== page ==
70 mins

2LDK--this is a truly efficient Japanese real estate listing. What a typical Tokyo apartment hunter would discover from seeing that in print is an apartment with two bedrooms, a living room, a dining room, and a kitchen.

Now this by itself is pretty interesting. An American real estate listing, of the same type, might read, "2 bed, living room, dining room, and full kitchen." Or even "2 BR." But the Japanese manage to package a full real estate listing into a mere four characters.

The apartment may just be a four-character listing, but the two characters in the 2LDK are what we're going to have to pay attention to.

So what we have here is the story of two starving artists--actresses, specifically--sharing an apartment in downtown Tokyo.

Sounds pretty benign on its own, but these two have a lot of problems on their hands. They discover they're competing not only for the same role in an upcoming major feature film, but also for the same boyfriend.

Now, close quarters like downtown Tokyo would make anyone twitchy, but when these two get together, it's like The Odd Couple mixed with Fatal Attraction and blended on high with a shot of Silence of the Lambs. You put these two in a cramped, congested environment like Tokyo, have them compete for the same job and the same man, and you know you're going to have serious problems.

That's an understatement for these two.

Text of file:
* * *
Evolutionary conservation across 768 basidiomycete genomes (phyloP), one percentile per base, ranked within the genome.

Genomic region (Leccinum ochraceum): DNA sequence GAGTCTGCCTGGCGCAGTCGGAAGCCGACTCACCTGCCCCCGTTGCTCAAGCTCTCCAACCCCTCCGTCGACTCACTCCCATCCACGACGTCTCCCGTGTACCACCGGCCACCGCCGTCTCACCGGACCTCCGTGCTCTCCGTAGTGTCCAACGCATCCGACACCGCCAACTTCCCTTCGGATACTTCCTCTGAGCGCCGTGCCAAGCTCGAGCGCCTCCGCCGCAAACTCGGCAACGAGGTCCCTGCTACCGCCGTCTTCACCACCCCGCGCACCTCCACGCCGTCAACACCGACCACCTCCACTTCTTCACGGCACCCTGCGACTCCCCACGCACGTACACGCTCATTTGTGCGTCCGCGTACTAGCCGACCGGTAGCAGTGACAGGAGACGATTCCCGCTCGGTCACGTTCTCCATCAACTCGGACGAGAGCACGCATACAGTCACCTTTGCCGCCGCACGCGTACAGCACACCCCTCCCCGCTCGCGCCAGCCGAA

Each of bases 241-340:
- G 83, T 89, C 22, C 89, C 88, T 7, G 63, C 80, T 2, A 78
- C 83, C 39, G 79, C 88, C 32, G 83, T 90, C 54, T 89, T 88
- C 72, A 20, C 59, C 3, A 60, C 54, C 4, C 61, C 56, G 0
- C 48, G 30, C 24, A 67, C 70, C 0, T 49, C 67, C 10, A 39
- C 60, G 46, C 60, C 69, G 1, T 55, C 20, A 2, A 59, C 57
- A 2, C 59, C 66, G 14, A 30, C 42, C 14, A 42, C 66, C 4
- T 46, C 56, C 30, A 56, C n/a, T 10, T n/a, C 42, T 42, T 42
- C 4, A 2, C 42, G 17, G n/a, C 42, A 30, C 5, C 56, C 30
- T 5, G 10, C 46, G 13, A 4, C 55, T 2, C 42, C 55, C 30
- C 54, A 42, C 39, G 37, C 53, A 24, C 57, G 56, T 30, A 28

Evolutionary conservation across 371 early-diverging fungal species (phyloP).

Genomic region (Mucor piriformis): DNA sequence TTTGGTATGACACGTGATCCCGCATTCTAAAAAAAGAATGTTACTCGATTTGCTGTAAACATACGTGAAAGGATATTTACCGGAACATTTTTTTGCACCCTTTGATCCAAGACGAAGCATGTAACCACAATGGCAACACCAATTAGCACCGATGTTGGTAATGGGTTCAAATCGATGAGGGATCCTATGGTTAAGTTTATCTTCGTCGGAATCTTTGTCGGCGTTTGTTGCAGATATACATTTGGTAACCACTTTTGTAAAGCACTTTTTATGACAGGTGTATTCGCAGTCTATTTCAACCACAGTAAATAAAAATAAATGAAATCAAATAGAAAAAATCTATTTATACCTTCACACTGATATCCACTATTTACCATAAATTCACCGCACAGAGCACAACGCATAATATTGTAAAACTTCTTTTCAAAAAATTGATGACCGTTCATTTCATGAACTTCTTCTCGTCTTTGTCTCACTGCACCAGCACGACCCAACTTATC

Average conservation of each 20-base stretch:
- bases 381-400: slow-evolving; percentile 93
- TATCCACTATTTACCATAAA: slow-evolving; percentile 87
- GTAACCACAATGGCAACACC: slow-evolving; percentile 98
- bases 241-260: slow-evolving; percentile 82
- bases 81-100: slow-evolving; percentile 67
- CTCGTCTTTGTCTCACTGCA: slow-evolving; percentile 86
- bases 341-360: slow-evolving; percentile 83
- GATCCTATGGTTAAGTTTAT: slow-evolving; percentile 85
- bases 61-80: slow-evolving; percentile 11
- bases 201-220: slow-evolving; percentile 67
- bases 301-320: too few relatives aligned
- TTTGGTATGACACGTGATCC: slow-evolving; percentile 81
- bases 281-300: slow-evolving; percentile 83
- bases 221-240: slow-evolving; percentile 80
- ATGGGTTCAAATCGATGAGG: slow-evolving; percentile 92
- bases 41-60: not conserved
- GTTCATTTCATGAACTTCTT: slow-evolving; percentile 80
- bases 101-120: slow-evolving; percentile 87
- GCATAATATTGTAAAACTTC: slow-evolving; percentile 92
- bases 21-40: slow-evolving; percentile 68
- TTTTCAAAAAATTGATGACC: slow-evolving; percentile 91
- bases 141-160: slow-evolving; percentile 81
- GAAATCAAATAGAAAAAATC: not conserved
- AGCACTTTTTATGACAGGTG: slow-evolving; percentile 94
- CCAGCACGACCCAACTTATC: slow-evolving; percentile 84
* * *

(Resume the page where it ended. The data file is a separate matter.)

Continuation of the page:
Well, let's just say you're never going to see a catfight quite like this one--a rolling, roiling, hour-long battle royale featuring catty remarks, cell phone chicanery, power tools, electric chainsaws, and electrocution devices.

It's tough to tell the true intent of all this. Are we going for social commentary here? Is this a treatise on the volatile nature of Tokyo citizenry, forced to live packed into close quarters and closer lives? Could the Japanese just use a few more wide open spaces?

Or are we just watching two hot Japanese chicks duke it out with all manner of weaponry?

2LDK is absolutely unbelievable stuff. Watching these two go back and forth, cattily chipping away at each other by what they think to themselves (in italics in the subtitles), makes for some amazing watching. These two battling actresses show us utterly everything that couple possibly go wrong with roommates, and a few things you never thought possible. Even more amazing, 2LDK operates on a cast of two. That's it. Just these two dueling divas, inches from ripping each other a couple new ones. And it even packs in disturbing stuff. Check out the scenes throughout involving the tub full of blood. It's intensely creepy to follow these two down into madness.

It's impossible to classify 2LDK into one clean category. There are horror elements, comedy elements, dramatic elements, romantic elements, even just a few action movie elements that muddy these particular waters and bring forth a truly innovative movie.

Check out the poster at the one minute forty second mark. It has the director's name on it on the bottom. Check out the duel at the forty five minute mark, too.

You haven't seen surrealist until you've seen Pillow Versus Chainsaw!

The ending is positively deranged in the nature of the sheer one-eighty that it takes from the preceding hour, but it's very watchable.

The special features include a making of featurette and trailers for We also get some special footage of the Duel Project press conference, giving us background information about 2LDK's inception.

All in all, 2LDK is sometimes clever, sometimes cruel, and usually quality. Look for an excellent performance from our two lead actresses, and strap yourself in for a real wonder of a ride.